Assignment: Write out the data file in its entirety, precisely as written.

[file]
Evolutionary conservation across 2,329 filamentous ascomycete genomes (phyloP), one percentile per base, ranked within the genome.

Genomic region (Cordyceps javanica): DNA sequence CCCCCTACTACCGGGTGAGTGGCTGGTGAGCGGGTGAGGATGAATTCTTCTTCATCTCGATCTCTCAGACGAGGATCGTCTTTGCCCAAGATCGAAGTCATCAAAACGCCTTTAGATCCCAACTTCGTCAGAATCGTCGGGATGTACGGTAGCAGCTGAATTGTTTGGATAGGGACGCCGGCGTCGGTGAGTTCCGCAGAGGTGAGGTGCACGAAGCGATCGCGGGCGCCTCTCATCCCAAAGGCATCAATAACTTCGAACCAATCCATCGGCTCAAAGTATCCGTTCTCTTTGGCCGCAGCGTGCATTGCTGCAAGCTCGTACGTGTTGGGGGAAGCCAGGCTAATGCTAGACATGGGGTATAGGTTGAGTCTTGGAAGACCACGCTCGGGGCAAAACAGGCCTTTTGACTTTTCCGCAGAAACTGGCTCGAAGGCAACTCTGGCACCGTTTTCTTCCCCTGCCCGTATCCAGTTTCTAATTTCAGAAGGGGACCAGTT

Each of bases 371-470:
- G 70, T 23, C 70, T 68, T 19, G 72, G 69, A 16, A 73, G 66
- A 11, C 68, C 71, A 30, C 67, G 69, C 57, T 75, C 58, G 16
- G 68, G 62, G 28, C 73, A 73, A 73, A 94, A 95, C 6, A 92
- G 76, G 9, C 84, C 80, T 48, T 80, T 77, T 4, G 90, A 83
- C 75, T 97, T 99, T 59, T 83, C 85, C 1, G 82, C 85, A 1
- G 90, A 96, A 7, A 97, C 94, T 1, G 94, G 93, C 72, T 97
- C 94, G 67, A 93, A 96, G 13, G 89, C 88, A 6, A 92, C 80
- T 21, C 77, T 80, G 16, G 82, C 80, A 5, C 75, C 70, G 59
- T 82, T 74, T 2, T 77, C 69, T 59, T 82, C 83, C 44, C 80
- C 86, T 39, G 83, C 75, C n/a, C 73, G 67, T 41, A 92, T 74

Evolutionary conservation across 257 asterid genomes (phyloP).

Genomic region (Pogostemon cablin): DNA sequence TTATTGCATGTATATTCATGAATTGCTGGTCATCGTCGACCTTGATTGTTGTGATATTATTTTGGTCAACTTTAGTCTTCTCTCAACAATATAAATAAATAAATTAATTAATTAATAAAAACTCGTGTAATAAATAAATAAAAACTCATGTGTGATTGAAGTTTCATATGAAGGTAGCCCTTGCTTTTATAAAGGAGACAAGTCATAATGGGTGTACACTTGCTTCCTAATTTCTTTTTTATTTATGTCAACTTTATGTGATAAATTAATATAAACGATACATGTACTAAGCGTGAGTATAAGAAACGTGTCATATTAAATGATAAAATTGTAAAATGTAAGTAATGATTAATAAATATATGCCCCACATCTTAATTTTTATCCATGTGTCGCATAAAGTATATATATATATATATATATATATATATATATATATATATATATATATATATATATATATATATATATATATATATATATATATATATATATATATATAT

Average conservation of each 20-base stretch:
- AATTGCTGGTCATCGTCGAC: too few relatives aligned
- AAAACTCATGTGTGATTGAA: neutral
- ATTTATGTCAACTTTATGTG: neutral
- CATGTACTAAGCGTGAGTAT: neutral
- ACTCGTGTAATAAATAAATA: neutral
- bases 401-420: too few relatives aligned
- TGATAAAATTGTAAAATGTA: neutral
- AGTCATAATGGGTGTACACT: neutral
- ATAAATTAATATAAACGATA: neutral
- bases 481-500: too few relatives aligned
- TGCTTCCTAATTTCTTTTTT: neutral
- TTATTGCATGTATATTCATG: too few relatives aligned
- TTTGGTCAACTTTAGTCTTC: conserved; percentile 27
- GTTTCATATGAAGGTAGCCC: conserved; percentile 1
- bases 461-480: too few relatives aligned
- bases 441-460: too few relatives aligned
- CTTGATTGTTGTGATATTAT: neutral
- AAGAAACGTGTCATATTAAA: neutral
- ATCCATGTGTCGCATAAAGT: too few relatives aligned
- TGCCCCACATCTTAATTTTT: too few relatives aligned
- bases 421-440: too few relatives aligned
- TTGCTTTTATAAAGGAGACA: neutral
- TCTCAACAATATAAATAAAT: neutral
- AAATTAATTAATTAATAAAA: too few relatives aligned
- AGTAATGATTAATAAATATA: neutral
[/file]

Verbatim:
Evolutionary conservation across 2,329 filamentous ascomycete genomes (phyloP), one percentile per base, ranked within the genome.

Genomic region (Cordyceps javanica): DNA sequence CCCCCTACTACCGGGTGAGTGGCTGGTGAGCGGGTGAGGATGAATTCTTCTTCATCTCGATCTCTCAGACGAGGATCGTCTTTGCCCAAGATCGAAGTCATCAAAACGCCTTTAGATCCCAACTTCGTCAGAATCGTCGGGATGTACGGTAGCAGCTGAATTGTTTGGATAGGGACGCCGGCGTCGGTGAGTTCCGCAGAGGTGAGGTGCACGAAGCGATCGCGGGCGCCTCTCATCCCAAAGGCATCAATAACTTCGAACCAATCCATCGGCTCAAAGTATCCGTTCTCTTTGGCCGCAGCGTGCATTGCTGCAAGCTCGTACGTGTTGGGGGAAGCCAGGCTAATGCTAGACATGGGGTATAGGTTGAGTCTTGGAAGACCACGCTCGGGGCAAAACAGGCCTTTTGACTTTTCCGCAGAAACTGGCTCGAAGGCAACTCTGGCACCGTTTTCTTCCCCTGCCCGTATCCAGTTTCTAATTTCAGAAGGGGACCAGTT

Each of bases 371-470:
- G 70, T 23, C 70, T 68, T 19, G 72, G 69, A 16, A 73, G 66
- A 11, C 68, C 71, A 30, C 67, G 69, C 57, T 75, C 58, G 16
- G 68, G 62, G 28, C 73, A 73, A 73, A 94, A 95, C 6, A 92
- G 76, G 9, C 84, C 80, T 48, T 80, T 77, T 4, G 90, A 83
- C 75, T 97, T 99, T 59, T 83, C 85, C 1, G 82, C 85, A 1
- G 90, A 96, A 7, A 97, C 94, T 1, G 94, G 93, C 72, T 97
- C 94, G 67, A 93, A 96, G 13, G 89, C 88, A 6, A 92, C 80
- T 21, C 77, T 80, G 16, G 82, C 80, A 5, C 75, C 70, G 59
- T 82, T 74, T 2, T 77, C 69, T 59, T 82, C 83, C 44, C 80
- C 86, T 39, G 83, C 75, C n/a, C 73, G 67, T 41, A 92, T 74

Evolutionary conservation across 257 asterid genomes (phyloP).

Genomic region (Pogostemon cablin): DNA sequence TTATTGCATGTATATTCATGAATTGCTGGTCATCGTCGACCTTGATTGTTGTGATATTATTTTGGTCAACTTTAGTCTTCTCTCAACAATATAAATAAATAAATTAATTAATTAATAAAAACTCGTGTAATAAATAAATAAAAACTCATGTGTGATTGAAGTTTCATATGAAGGTAGCCCTTGCTTTTATAAAGGAGACAAGTCATAATGGGTGTACACTTGCTTCCTAATTTCTTTTTTATTTATGTCAACTTTATGTGATAAATTAATATAAACGATACATGTACTAAGCGTGAGTATAAGAAACGTGTCATATTAAATGATAAAATTGTAAAATGTAAGTAATGATTAATAAATATATGCCCCACATCTTAATTTTTATCCATGTGTCGCATAAAGTATATATATATATATATATATATATATATATATATATATATATATATATATATATATATATATATATATATATATATATATATATATATATATATATATAT

Average conservation of each 20-base stretch:
- AATTGCTGGTCATCGTCGAC: too few relatives aligned
- AAAACTCATGTGTGATTGAA: neutral
- ATTTATGTCAACTTTATGTG: neutral
- CATGTACTAAGCGTGAGTAT: neutral
- ACTCGTGTAATAAATAAATA: neutral
- bases 401-420: too few relatives aligned
- TGATAAAATTGTAAAATGTA: neutral
- AGTCATAATGGGTGTACACT: neutral
- ATAAATTAATATAAACGATA: neutral
- bases 481-500: too few relatives aligned
- TGCTTCCTAATTTCTTTTTT: neutral
- TTATTGCATGTATATTCATG: too few relatives aligned
- TTTGGTCAACTTTAGTCTTC: conserved; percentile 27
- GTTTCATATGAAGGTAGCCC: conserved; percentile 1
- bases 461-480: too few relatives aligned
- bases 441-460: too few relatives aligned
- CTTGATTGTTGTGATATTAT: neutral
- AAGAAACGTGTCATATTAAA: neutral
- ATCCATGTGTCGCATAAAGT: too few relatives aligned
- TGCCCCACATCTTAATTTTT: too few relatives aligned
- bases 421-440: too few relatives aligned
- TTGCTTTTATAAAGGAGACA: neutral
- TCTCAACAATATAAATAAAT: neutral
- AAATTAATTAATTAATAAAA: too few relatives aligned
- AGTAATGATTAATAAATATA: neutral